Keyframing is how you capture the state of an actor on the timeline and tell sequencer how to respond. In this video, learn how to add keyframes as well as how to use the recorder to capture more complex movement.
- [Instructor] Let's look at how we can use the Sequence Recorder in keyframes to animate objects within our scene. We'll start by heading up to the top menu here, finding the Window button, and then going down to the Sequence Recorder and bringing that in. Now this is a really handy tool that allows us to capture and record the movement of actors within our scene. In this case, well wanna use it to record this player controlled crane, and then build a sequence around it. So start by selecting the crane and just dragging it from the world outliner in to this top box here.
This gives the sequence recorder a list of each asset to essentially listen to, for any kind of movements. It will record those and then add them to the sequence and ignore everything else around it. Next we just hit record, and then it will give us a little bit of time to prepare. So we're gonna use that to click play and then click into the window so we can control the crane. Now all I'm doing here is using the controls that we programed earlier, to just slowly moves this crane into a new position.
And you can see down in the bottom left, there's that red dot indicating that it's recording this as a sequence. And once we have our sequence recorded, we can just hit escape. Gives us our little flag here to let us know that it's successfully recorded the sequence. We'll go ahead and just click on that to quickly navigate to the sequence that it's set up. And now we can close this. And just for your reference, it saved that sequence under the Cinematics, Sequences, Recorded Sequences.
And here's where you can just double click that to open up the Sequencer like we have here. Now by default it stores it into a folder called miscellaneous. And if you click that drop down you can see that we have the Container Crane and all of these mini keyframes that it's recording. So if I just click and scrub through this, you'll see that it's kind of fast forward and rewind. Now we have our perfectly captured recorded instance.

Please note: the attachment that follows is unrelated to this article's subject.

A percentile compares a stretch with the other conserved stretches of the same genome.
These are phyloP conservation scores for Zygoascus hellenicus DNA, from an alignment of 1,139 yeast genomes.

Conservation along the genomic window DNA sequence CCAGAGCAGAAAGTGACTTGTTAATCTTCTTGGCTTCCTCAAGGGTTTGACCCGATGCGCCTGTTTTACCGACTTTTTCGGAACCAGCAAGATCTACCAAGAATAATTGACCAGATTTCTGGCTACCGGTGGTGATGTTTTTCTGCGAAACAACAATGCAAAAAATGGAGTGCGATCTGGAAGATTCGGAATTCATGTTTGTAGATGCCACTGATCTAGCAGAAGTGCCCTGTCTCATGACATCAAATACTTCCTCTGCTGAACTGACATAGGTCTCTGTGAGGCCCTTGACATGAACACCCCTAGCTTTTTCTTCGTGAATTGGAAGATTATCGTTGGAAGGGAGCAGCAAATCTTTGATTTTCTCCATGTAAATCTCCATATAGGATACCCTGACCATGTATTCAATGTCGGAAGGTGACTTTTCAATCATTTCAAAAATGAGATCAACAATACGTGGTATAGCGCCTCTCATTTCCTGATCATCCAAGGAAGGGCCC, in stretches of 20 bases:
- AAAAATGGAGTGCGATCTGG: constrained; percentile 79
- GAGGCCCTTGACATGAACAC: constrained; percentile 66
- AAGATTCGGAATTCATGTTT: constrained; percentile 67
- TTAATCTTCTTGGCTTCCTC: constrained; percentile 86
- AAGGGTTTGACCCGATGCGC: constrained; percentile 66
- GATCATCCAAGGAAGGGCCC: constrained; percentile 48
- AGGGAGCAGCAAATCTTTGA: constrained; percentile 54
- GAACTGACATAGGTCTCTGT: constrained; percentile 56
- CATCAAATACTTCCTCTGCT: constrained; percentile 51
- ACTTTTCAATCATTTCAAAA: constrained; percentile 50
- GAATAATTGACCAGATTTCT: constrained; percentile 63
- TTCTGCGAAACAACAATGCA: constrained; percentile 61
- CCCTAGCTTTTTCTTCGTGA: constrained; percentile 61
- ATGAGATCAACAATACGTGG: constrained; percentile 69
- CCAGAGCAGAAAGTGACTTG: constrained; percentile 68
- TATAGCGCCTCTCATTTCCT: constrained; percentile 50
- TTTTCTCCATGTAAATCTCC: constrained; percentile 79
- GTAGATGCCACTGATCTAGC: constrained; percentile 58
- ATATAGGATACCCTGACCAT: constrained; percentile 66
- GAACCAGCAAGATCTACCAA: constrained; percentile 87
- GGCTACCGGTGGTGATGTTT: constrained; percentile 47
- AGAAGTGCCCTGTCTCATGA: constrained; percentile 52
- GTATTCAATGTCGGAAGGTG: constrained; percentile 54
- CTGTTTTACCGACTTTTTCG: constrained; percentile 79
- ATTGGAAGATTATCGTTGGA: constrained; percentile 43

As you can see when we scrub through the sequence there's a duplicate of our crane. This is because the recording spawns a new crane into the scene. Let's use this opportunity to see how we can hide actors within individual sequences. Notice our crane actor again has that spawnable icon next to it. So we'll select the one just below that, and drag that into the sequence tracks space. And so now that we have a reference in tracks, let's click on this Add Track button, and under Properties, Actor Hidden In Game is available.
So when you add this, there's now a new track for visibility and all we have to do is click that check box to hide it. And now as we scroll through we just get the single crane. Our next step is to add in a camera, so let's go ahead and click on the create new camera, and drop in a spawnable camera. Now by default, we're being set to Pilot this camera. Which essentially means that the view port here is controlling the view of the camera.
Let's go ahead and move it into a nice angle, that we can use as a starting point. Once we get it set up there, if we just drag this keyframe scrubber, to frame zero, and then find the Transform button. I'm gonna go ahead and minimize this. Reordered Sequence and head down to our actual camera.
Now if we find this Transform, we can click on this to add a new keyframe. And that's essentially capturing the location of our current camera. Now if we drag this over to the end, there we go. And then move this camera, to another location, let's say, somewhere like here. Notice because we had this smart keyframe button activated it's gonna hidden dropped in a reference for a keyframe.
So we can leave that on and it will automatically update as we change. Or we can turn this off, and just click the keyframe button. And now as we drag you'll see that both the camera and the crane are moving. Now we've made a cinematic that combines recorded inputs and keyframed camera animations.
- Customizing the Unreal UI
- Creating a new project
- Creating landscapes
- Blocking out levels
- Working with materials and lights
- Adding post-processing effects
- Adding atmospherics, foliage, and fog
- Working with the Blueprint editor
- Creating cinematics
- Monitoring performance
- Packaging a game for distribution